Architectural guidelines should focus on eliminating two areas of the architectural spectrum. They must eliminate designs on the extremes and designs in the center. The extremes represent cheap or unusual building materials, wide use of bright colors and odd design schemes. These buildings draw so much attention to themselves that the rest of the commercial district recedes into obscurity. The center of the spectrum represents the conformist, cookie-cutter building found in any suburban community. These buildings draw little attention to themselves because they can be found anywhere. They don’t add character or identity to a commercial district.

A lot of attention to architecture but nothing about being able to get anywhere on the expanded sidewalks.  I kept reading:

Ground signs are a separate structure located in the front yard of a site along Manchester Road. They primarily relate to the streetscape and not the building. The critical element in the design of these signs is ensuring that they are human scale and do not dominate the streetscape. These signs should be at the eye level of the motorist or the pedestrian. They should also be easy to read and understand. Excessive messages, font styles, small-scale lettering and colors unnecessarily clutter the appearance of a sign and make it confusing to motorists.

Oh I see, pedestrians get human scaled signs at eye level.  That is so much better than being able to walk to businesses on a sidewalk.  It gets better:

There should be some improvements to both the hardscape and landscaping along Manchester Road. More human scale elements need to be inserted into the area to make it more inviting for pedestrians. Although there is a sidewalk along both sides of Manchester Road, some segments are missing. The sidewalk needs to be extended in these areas. There should be a continuous sidewalk along both sides of Manchester Road throughout the planning area. The sidewalks along the roadway should be accented with pedestrian plazas at strategic intersections along the corridor. These small congregating areas would be approximately 500 sq. ft. in size. The area would be hard surfaced with a decorative material such as paving stones or stamped concrete. It would contain benches, trash receptacles and street art. The hard surface area would be ringed by plant material and accented with decorative street lamps. It is important for all of these plazas to be similar in design and materials to create continuity throughout the corridor.

Are they serious? Decorative lamps and “inserted” elements?  Some planners got paid good money to write this useless phrasing.

Paving stones of a consistent style and color should be inserted in the area of the streetscape between the sidewalk and the street curb. These areas vary in width along the corridor from 2-10 ft. They usually contain either asphalt or sod. The asphalt is unattractive and lacks flexibility as a material. These strips usually contain underground utilities where excavations are necessary. Asphalt does not lend itself well to surface patching, as it tends to fade over time. Sod is more attractive but not hearty enough to survive the difficult conditions present along a major arterial roadway. Salt, exhaust, debris and other materials destroy the sod over time.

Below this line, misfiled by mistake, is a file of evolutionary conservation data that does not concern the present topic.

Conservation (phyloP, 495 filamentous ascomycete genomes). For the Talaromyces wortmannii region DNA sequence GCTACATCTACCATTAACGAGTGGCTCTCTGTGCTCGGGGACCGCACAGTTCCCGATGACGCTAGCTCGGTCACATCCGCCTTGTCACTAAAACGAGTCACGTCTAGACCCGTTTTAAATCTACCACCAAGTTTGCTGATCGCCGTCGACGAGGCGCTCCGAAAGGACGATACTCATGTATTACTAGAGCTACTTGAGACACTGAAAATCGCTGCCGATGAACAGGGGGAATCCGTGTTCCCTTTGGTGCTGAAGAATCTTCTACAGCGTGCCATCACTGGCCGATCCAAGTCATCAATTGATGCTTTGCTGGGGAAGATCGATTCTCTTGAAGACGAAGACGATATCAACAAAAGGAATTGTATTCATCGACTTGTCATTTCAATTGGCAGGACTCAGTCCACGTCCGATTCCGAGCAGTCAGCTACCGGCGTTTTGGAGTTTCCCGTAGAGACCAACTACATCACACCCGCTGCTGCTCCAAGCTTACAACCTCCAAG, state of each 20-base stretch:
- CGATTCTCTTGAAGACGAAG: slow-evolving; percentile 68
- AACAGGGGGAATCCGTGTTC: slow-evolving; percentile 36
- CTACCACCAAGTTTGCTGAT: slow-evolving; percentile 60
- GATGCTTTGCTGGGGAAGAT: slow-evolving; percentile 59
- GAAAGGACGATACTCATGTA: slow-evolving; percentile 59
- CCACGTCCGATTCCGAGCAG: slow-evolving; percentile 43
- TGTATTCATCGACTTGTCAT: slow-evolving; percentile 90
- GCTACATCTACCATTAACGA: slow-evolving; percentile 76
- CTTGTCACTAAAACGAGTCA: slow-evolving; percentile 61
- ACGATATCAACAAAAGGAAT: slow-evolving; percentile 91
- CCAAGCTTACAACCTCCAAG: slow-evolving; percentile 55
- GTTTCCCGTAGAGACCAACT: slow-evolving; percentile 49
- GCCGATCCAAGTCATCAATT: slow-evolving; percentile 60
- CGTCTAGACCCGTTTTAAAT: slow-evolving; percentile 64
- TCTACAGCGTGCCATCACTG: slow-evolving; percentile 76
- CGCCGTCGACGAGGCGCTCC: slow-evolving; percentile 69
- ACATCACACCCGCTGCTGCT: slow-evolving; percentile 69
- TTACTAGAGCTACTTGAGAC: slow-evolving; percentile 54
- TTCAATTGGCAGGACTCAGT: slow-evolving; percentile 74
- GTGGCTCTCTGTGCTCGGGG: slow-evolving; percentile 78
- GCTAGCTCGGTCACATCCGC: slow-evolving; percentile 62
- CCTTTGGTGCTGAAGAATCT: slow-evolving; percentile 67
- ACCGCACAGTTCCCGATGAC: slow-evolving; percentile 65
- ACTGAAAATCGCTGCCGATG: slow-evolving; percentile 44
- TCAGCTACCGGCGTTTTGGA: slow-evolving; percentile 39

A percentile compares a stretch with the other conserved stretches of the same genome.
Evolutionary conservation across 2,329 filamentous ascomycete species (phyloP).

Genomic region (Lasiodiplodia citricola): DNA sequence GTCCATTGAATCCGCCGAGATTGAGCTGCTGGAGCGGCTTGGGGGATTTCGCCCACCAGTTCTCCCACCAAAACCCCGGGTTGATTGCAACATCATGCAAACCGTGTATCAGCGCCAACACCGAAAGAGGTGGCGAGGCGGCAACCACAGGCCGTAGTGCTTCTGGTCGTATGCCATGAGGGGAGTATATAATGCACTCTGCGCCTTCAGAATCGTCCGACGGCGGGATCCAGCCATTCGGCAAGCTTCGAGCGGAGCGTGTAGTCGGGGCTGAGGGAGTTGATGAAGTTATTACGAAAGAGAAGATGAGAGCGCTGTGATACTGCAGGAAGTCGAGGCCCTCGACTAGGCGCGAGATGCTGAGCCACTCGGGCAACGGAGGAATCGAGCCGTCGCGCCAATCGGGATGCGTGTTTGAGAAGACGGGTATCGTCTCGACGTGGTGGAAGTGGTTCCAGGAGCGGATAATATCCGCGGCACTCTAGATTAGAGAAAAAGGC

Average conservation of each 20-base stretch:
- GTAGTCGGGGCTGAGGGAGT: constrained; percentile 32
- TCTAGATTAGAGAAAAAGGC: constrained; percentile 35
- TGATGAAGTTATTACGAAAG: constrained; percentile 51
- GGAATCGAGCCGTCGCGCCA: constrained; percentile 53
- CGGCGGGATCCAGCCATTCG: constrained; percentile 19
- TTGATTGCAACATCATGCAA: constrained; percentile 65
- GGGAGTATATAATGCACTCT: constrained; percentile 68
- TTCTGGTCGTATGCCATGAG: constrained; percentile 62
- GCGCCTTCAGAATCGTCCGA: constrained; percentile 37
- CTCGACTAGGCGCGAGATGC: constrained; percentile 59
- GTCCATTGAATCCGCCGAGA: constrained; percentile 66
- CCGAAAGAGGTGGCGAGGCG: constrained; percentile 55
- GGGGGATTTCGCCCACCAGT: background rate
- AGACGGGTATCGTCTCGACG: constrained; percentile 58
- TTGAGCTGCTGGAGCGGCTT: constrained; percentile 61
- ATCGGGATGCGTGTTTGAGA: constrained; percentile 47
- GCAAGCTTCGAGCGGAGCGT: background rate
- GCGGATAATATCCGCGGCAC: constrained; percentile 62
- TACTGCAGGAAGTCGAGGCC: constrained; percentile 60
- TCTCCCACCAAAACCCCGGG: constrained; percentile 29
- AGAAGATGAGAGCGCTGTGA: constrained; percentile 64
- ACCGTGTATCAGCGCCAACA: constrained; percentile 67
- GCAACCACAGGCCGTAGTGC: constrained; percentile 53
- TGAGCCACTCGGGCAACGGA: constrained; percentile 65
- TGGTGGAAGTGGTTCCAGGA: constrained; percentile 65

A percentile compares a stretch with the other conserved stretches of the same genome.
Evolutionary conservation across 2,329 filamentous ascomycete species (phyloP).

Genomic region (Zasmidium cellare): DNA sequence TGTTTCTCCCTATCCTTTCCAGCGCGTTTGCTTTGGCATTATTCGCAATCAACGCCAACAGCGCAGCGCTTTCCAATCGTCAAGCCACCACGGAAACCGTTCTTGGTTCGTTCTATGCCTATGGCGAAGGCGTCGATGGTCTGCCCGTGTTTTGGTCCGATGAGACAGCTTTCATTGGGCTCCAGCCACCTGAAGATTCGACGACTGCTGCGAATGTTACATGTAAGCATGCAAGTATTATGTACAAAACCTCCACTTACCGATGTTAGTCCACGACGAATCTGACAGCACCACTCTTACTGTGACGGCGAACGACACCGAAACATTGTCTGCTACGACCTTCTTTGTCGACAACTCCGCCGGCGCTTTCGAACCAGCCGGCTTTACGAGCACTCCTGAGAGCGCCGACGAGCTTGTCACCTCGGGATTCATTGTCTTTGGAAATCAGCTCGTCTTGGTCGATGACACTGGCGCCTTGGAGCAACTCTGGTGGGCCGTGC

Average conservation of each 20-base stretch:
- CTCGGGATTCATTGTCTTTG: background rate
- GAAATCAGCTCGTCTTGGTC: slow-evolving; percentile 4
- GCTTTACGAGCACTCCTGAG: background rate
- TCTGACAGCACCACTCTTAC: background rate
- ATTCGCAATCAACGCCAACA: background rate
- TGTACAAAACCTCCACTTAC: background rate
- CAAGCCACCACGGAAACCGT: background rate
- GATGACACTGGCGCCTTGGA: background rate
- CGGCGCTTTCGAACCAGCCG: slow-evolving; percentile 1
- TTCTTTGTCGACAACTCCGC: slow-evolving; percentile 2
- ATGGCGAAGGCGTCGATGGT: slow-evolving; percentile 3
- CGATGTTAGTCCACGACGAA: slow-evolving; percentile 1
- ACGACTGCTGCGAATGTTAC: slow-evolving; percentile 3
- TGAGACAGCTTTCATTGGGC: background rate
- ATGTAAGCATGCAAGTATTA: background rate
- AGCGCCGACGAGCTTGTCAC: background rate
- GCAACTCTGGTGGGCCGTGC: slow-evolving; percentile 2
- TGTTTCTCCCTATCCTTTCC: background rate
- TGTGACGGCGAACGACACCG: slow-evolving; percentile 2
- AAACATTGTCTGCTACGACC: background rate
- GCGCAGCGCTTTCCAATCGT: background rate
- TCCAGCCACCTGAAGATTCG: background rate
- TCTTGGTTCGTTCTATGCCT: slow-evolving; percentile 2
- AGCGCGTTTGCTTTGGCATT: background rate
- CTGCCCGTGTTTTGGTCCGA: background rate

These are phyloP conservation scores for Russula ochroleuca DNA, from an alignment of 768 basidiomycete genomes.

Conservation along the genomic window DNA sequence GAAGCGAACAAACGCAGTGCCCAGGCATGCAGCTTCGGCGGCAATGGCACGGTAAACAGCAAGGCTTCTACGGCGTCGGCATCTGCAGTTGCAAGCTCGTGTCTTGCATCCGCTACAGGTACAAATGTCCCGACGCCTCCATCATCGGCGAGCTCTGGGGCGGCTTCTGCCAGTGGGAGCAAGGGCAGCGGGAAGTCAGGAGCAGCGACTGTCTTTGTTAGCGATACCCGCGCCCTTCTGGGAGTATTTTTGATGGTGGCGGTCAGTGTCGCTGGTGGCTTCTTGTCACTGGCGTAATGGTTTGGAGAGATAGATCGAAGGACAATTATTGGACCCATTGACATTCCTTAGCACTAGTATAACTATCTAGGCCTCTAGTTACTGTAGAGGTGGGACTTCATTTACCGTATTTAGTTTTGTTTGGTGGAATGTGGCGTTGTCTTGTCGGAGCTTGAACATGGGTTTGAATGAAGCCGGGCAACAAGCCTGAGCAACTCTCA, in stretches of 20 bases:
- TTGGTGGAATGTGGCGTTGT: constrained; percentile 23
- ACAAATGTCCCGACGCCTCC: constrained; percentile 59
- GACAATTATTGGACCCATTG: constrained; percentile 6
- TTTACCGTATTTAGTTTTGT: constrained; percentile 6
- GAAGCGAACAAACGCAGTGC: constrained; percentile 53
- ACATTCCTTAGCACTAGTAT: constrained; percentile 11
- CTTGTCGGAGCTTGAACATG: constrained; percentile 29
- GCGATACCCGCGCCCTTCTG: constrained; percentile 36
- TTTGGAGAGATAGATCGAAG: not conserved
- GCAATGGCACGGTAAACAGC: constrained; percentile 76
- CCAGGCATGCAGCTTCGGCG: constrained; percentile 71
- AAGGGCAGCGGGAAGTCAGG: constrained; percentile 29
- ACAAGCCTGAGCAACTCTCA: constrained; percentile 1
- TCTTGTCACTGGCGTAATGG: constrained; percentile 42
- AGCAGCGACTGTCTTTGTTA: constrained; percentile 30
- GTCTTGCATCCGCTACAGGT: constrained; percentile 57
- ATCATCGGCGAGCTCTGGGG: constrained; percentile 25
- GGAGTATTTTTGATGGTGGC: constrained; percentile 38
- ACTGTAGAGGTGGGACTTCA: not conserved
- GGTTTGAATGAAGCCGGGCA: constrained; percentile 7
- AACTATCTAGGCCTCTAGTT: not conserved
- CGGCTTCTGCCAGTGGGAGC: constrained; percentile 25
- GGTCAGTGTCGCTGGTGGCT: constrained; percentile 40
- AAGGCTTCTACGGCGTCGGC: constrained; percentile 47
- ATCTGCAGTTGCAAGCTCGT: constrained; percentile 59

They can go into this level of detail but the idea of suggesting that developments along Manchester Rd actually connect to the sidewalk isn’t mentioned.  Instead they’ve covered all those things that help create the appearance of walkability without, you know, actually being walkable.  It is no wonder this new strip center is so disconnected.

– Steve Patterson


A mom sets bad example for her kids

Even before I was a teenager I’d tell the librarians at my local branch when someone would park in a disabled parking space without the proper permit.  This was a good 15 years before the passage of the Americans with Disabilities Act of 1990 as well as before I became disabled in 2008.  These days most drivers seldom park in a disabled parking spot without a permit.

But the loading space next to the disabled parking spot is another story. On Friday I was in the St. Louis suburb of Warson Woods Missouri (Manchester & Sappington).  When I left the store I was visiting I see a mom unloading two kids from her car.  One was a baby in a stroller and they other maybe 4-5 years old.  My car was parked not in the disabled space to the left of her car but in the regular space to the right. I parked to the right of the loading zone because getting in and out of my car requires me to open my driver’s door fully.

As I made my way to my car I had to pass right by her.  I said something like, “You know that is not a parking space?” She replied, “Oh, yeah.” I then told her that space is very helpful for those using wheelchairs and that she was setting a bad example for her kids.  I  was very upset.  Perhaps I should get stickers printed to slap on a window — one of those that is hard to remove? But that would probably be considered an act of property damage or something.

The loading zone is critical for a ramp from a van but also a must when helping a passenger to get in and out of a manual wheelchair or even using a walker. As the Baby Boomers age we will see more and more people who need a bit of assistance — and space.

What really upsets me is she had the choice of two space nearly as close — the one in front of her car and the one in front of the disabled space.  There was no shortage of parking, she just felt that she was entitled.  I think when someone parks as she did they don’t expect to get called out by some who is disabled.  Hopefully she will remember me.

– Steve Patterson